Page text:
SERIES "Brooklyn Nine-Nine"
WHEN | WHERE Season premiere Thursday at 9 p.m. on NBC/4
WHAT IT'S ABOUT The last we saw of the (thankfully fictional) 99th Precinct of the NYPD, Det. Jake Peralta (Andy Samberg) was at long last married to former colleague, now Sgt. Amy Santiago (Melissa Fumero) in a ceremony delayed — and very nearly demolished — by a bomb. Det. Charles Boyle (Joe Lo Truglio) had decided to publicize the impending nuptials in a local newspaper, leading a foe of Santiago's to embark on a mission of revenge. All ended well, or did it? Capt. Ray Holt (Andre Braugher) received a text that informed him whether he had been named NYPD commissioner. "So, I'd like to receive this news with all of you," he said as he stared blankly at the screen on the phone. And ... cut.
The sixth season — now on NBC — picks up at that moment. No spoilers. The full cast — including Terry Crews (Sgt. Terry Jeffords) and Stephanie Beatriz (Det. Rosa Diaz) — will be back. But fan favorite and essential cast member Chelsea Peretti — who plays administrative assistant Gina Linetti -- will no longer be a series regular.
The first two episodes of the sixth season were available for review.
MY SAY Under normal circumstances five years would seem like a long time. Obvious examples: Five years in dog years is 35 years. Five years-plus-two-years-ago was the last time the Giants won the Super Bowl (but, really, who's counting?) Five years was also the life span of "Nine-Nine" which — actually — was all too brief, given the vitality and occasional brilliance of this lightly viewed Fox series.
In a last-minute reprieve, literally hours after the ax came down at Fox, NBC stepped in to order a sixth season. The save wasn't just dramatic but emotional. Following cancellation, a fan outcry ensued — and not just your normal everyday fans were outcrying, but ones like Lin-Manuel Miranda and Guillermo Del Toro. ("Nine-Nine" fans. Who knew?) NBC ultimately gave "Nine-Nine" an 18-episode order, or four short of the fifth-season total. That can be read one of two ways: The network is playing it safe (ratings really were terrible at Fox) or giving it just enough time to wrap whatever storyline the sixth decides to pursue. There are no guarantees in television, not even for back-from-the-dead "Nine-Nine."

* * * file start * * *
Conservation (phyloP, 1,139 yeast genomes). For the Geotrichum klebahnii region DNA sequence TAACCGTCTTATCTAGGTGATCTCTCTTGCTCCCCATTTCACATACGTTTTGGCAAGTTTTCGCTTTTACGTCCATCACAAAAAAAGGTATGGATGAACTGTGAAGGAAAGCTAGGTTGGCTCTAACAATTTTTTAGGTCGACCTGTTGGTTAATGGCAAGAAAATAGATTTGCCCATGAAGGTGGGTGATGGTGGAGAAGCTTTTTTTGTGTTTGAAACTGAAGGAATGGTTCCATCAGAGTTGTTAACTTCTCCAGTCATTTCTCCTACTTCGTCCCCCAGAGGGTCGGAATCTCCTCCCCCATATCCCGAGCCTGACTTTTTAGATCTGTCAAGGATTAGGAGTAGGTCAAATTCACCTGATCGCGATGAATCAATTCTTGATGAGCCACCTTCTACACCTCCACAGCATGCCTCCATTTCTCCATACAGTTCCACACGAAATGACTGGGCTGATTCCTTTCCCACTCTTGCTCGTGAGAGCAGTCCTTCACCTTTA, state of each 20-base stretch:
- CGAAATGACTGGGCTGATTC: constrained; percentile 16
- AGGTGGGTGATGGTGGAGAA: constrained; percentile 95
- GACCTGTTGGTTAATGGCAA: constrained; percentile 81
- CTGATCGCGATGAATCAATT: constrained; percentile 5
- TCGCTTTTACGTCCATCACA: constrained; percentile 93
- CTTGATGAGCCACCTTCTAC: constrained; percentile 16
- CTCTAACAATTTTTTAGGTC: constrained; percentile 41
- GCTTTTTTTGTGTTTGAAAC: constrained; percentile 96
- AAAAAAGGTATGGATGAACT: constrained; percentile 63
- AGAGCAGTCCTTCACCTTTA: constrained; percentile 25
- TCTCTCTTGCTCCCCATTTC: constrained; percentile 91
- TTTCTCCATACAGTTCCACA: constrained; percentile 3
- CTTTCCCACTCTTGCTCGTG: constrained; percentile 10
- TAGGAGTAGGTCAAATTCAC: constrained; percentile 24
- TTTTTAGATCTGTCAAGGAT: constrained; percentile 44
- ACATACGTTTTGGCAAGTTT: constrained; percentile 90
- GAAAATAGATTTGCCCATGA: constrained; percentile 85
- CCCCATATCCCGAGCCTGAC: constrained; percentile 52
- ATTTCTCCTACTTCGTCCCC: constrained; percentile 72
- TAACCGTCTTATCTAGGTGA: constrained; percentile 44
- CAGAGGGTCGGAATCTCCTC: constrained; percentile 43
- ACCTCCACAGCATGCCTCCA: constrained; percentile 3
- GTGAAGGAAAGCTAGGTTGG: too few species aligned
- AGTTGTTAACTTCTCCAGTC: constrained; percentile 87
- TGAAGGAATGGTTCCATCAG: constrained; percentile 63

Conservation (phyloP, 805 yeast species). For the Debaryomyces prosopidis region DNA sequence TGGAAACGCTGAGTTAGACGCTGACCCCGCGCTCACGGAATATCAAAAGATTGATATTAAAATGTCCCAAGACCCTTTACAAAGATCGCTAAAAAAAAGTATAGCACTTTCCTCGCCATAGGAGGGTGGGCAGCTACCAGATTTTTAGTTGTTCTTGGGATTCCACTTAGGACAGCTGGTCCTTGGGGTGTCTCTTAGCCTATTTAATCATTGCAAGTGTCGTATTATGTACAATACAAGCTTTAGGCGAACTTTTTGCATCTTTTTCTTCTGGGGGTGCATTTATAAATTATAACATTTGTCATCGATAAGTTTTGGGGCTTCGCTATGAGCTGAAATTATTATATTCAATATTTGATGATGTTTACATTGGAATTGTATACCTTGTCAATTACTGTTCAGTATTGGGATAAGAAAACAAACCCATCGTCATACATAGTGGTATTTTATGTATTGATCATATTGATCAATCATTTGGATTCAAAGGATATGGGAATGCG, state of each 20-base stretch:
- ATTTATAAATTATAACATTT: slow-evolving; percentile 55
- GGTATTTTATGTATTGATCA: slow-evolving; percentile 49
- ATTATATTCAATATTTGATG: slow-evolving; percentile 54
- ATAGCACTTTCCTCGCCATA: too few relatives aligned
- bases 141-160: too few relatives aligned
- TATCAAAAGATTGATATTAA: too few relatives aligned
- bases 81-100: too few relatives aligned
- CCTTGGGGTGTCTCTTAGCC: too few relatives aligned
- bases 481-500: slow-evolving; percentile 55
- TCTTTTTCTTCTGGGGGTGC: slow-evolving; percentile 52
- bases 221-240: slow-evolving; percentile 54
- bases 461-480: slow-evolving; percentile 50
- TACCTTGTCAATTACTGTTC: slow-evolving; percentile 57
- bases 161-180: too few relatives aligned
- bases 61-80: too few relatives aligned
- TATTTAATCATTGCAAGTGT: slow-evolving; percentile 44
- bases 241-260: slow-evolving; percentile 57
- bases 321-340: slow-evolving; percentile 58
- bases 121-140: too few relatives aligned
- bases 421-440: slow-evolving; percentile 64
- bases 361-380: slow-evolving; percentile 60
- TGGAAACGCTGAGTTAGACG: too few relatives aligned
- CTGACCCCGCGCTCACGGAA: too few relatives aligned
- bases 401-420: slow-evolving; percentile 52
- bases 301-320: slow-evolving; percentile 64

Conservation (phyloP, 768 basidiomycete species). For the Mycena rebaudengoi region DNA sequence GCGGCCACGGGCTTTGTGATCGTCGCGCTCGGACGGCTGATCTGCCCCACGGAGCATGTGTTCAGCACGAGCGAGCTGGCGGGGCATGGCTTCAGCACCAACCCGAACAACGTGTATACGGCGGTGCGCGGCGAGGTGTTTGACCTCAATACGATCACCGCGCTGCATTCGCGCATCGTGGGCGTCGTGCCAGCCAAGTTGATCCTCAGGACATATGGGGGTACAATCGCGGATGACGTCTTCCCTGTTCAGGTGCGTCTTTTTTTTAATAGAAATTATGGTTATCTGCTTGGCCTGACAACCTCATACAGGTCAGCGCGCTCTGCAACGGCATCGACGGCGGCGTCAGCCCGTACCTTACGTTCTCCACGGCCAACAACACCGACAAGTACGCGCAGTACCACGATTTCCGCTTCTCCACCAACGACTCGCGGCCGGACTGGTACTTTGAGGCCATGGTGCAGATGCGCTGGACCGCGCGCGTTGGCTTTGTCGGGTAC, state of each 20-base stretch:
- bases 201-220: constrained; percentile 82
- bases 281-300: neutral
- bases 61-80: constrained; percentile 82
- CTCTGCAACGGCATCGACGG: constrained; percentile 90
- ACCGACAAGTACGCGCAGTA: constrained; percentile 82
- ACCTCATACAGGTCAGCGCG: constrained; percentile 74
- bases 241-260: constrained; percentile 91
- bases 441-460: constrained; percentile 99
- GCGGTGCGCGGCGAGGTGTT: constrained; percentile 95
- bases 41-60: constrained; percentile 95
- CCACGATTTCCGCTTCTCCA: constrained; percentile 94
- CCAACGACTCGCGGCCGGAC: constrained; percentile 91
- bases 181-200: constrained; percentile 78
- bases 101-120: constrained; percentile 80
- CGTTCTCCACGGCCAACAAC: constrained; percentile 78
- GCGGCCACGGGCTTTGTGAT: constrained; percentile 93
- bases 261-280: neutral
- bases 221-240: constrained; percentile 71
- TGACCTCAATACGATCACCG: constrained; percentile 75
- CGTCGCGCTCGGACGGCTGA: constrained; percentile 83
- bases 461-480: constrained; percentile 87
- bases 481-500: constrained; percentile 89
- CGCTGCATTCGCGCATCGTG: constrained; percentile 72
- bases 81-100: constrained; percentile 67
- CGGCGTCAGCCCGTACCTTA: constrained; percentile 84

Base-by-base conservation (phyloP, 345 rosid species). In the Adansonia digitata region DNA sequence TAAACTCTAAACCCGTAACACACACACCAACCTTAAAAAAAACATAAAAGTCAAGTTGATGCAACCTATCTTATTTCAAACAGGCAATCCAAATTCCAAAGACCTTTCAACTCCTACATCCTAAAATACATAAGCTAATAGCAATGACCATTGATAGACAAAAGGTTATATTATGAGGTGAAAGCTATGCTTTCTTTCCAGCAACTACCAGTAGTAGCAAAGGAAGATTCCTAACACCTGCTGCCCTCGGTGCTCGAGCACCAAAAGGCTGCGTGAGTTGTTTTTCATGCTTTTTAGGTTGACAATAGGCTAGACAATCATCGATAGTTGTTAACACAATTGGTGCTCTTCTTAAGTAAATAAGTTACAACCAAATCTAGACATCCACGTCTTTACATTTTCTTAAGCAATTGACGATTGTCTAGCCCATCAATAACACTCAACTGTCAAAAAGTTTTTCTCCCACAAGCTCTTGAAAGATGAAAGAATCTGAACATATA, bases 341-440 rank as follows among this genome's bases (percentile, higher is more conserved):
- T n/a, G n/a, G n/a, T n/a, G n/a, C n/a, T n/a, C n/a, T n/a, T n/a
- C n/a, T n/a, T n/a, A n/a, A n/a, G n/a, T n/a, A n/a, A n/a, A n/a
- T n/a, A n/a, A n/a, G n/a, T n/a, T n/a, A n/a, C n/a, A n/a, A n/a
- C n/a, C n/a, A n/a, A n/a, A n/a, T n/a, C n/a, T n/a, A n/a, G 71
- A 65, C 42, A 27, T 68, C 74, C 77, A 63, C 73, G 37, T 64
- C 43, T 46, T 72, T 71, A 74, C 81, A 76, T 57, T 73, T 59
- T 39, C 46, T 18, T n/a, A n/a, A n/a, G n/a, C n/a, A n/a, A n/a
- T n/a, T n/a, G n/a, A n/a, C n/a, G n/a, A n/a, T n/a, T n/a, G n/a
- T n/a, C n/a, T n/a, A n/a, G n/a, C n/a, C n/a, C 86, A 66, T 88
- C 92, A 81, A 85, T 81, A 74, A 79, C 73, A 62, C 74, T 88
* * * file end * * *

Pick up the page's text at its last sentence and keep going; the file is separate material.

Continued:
The first two episodes play it safe too — which is the smart play. Without giving too much away, at least beyond the title of the first one ("Honeymoon"), Jake and Amy do go away on that honeymoon, while in the second, fans get a little more of the back story of three key figures here — Dets. Hickcock (Dirk Blocker) and Scully (Joel McKinnon Miller) and their beloved Marine Basin chicken wings establishment, Wings Slutz. They're good episodes although the second feels a little more familiar, or typical — fast, irreverent, bound to logic by only the most fragile of threads.
But watching these may leave some viewers (or fans) with the sensation of witnessing life after certain death. (Show reprieves aren't all that rare but ones this quick are.) "Nine-Nine" almost seemed to sense its own mortality by the end of the fifth season, with a sweet, funny marriage episode, filled with enough hugs and "I love yous" to in fact suggest the end was near. Showrunner Dan Goor threw in a shrewd closing scene just in case Hulu stepped up for a sixth. Nevertheless, it all still felt like a series wrap.
Did "Nine-Nine" deserve to wrap last May? Well, considering the show helped salvage the career of one of TV's greatest actors (Braugher), broke ground with gay and lesbian storylines and reinvigorated the dying art of verbal swordplay on a network sitcom, the answer is self-evident. There was lots of life left here. If these first couple of episodes are at all representative, there still is. (But still too bad about Peretti's departure.)
BOTTOM LINE New network, same show, and all is well.